Watkins met with ECKAN representatives to learn about the organization’s programs. Richard Jackson, CEO of ECKAN, explained their organization and asked for his support on bill HR 1695, which is the Community Services Block Grant Reauthorization Act of 2019.

Watkins said he would do what he could to help Community Action Programs like ECKAN. Jackson said a couple of things that need attention from federal officials is reducing the cost of health care and prescriptions.

“Health care has always needed some tweaks,” Jackson said. “We have some people that don’t have any insurance and those folks are working one or two jobs.”

Watkins said the issue will be tough to solve overnight.

“The health care industry is large and complex collection of systems,” he said. “We will have those debates. Government owes America a better system than what we currently have. I am a free market guy. I believe the health care system ought to be built on a platform of capitalism characterized by transparency and competition. That is how we get affordable health care.

“It is something I had hoped we would address already in the first 100 days. It is talked about a lot on Capital Hill. It is a bipartisan issue. Competition will lower prices. We owe the country a better plan.”

Watkins said without a super majority supporting legislation, it will be hard to pass any health care initiative.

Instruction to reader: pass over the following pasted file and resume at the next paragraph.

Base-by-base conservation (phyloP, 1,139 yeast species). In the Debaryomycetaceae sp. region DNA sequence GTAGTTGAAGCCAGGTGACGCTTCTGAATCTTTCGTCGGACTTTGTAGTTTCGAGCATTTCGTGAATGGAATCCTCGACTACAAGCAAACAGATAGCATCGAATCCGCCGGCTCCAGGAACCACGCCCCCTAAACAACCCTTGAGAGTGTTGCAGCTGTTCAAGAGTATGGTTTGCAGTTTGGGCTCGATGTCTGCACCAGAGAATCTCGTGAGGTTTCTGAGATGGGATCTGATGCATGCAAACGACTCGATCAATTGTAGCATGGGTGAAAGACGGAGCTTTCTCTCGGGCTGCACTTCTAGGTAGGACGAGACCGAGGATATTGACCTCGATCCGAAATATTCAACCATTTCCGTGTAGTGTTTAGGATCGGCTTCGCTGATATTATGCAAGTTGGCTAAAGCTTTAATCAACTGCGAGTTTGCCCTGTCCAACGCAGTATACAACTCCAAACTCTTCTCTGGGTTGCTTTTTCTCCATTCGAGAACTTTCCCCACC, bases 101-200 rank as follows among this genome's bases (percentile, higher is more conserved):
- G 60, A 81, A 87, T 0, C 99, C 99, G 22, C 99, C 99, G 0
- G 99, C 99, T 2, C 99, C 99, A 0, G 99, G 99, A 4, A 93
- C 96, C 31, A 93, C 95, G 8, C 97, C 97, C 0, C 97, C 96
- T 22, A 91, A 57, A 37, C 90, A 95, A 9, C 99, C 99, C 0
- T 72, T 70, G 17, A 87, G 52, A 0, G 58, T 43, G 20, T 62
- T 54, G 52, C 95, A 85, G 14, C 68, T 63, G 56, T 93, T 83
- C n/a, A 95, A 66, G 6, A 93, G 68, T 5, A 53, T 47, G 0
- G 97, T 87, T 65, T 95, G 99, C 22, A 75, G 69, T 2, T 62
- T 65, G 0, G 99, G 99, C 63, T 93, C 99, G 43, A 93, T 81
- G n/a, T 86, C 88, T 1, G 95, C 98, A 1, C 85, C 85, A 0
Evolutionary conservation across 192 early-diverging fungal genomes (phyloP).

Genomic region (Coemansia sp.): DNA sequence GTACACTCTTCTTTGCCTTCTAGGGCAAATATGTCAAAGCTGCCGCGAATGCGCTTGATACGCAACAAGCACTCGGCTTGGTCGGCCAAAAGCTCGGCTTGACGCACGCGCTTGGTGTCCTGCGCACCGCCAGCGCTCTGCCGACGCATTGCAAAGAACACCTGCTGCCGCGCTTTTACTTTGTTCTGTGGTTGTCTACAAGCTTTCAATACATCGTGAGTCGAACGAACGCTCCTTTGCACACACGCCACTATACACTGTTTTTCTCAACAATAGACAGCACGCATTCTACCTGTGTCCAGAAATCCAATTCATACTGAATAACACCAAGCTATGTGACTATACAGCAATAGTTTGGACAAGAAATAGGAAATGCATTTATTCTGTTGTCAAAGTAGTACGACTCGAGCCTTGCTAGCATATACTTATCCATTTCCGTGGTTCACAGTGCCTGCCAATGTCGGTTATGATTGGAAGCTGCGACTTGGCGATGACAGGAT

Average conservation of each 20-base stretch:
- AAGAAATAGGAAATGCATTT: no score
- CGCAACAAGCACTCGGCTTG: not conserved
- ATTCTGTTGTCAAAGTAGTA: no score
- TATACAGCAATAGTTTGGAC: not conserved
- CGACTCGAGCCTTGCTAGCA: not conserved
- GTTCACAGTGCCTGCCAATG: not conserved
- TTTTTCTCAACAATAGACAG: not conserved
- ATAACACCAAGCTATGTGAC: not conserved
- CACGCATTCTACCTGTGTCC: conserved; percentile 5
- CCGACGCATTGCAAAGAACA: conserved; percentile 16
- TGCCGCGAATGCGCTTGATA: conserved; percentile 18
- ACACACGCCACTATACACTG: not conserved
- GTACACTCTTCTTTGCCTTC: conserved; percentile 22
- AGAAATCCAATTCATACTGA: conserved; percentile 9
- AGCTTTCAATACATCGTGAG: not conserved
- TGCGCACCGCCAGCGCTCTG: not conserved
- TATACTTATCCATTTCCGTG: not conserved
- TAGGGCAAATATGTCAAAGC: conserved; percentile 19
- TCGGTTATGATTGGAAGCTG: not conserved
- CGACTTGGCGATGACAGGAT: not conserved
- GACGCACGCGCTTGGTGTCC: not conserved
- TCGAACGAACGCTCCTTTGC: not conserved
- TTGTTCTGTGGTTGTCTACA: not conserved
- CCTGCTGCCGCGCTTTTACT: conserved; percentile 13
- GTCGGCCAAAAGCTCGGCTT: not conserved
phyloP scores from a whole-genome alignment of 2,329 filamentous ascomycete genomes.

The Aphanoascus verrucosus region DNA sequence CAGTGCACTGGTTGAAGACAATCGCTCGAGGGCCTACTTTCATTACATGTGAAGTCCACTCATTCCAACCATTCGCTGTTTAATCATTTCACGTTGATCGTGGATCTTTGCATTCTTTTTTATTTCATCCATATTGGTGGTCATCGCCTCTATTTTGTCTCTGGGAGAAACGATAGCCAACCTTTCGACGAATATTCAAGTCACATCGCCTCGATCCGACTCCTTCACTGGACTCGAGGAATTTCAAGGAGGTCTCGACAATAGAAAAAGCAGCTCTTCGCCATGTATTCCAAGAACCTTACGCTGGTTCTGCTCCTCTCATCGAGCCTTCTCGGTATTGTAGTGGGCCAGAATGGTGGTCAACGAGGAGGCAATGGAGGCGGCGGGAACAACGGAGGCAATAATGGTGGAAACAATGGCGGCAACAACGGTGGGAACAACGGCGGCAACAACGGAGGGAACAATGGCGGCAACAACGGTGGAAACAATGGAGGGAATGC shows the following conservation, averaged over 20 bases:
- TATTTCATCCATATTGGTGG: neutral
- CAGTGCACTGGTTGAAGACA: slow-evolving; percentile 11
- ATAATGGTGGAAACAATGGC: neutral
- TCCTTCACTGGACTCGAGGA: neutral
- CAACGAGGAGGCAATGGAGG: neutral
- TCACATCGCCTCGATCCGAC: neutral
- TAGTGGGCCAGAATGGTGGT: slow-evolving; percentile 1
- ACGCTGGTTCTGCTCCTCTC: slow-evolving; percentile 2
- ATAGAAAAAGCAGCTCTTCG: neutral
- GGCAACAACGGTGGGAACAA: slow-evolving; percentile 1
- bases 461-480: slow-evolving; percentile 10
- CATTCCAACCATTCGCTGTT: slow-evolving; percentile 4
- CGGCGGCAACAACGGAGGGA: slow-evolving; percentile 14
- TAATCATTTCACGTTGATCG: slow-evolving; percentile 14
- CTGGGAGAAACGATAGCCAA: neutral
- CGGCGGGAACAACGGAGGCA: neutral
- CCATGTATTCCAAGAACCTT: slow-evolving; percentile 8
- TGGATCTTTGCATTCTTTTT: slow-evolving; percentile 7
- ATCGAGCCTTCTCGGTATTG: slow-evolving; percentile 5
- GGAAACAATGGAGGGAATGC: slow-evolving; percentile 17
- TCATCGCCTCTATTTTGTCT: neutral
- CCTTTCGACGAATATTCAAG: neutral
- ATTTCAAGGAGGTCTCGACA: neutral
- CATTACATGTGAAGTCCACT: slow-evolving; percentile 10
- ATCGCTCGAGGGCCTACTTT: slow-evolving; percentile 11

“It almost requires a very decisive and super majority in order for there to be a systematic change,” Watkins said. “If there was an easy fix [to health care], we would have thought about it and implemented it. These are complex issues and it takes competent people in Washington with their ear to Main Street.”

Watkins spent time talking to second district voters in the first 100 days, traveling 25,000 miles from Washington to Kansas. He said the top three issues of Kansans are health care, immigration, jobs and the economy.

“I am a ‘build the wall guy,’” he said. “I [was] a combat engineer in the Army. It works.”

Watkins said the immigration problems along the border is real.

“We have an emergency at our border,” he said. “People are pouring over. It is not safe and right. We need safe immigration and it needs to be legal.”

Watkins said the government shutdown — that permeated the first half of those 100 days — was a hot issue.

“What we have is a situation that has been postponed, but not solved,” he said. “The Federal Government is part of [people’s] life blood. It matters to people. Policy makers need to remember that.”

He said education and labor need to work together to provide more technical job opportunities. He said business owners and managers throughout the Second District have workforce problems.

“In education and labor — one of my three committees — we are working to expand trade schools, vocational and technical education experience,” Watkins said. “We want to make those poplar again.”

Watkins said Kansans can count on him to put their interests above anything else.

“We work for you,” he said. “We will advocate for whatever we can. I am willing to go and do what it takes. I want to bring my ‘A’ game. You do what you think is right at the end of the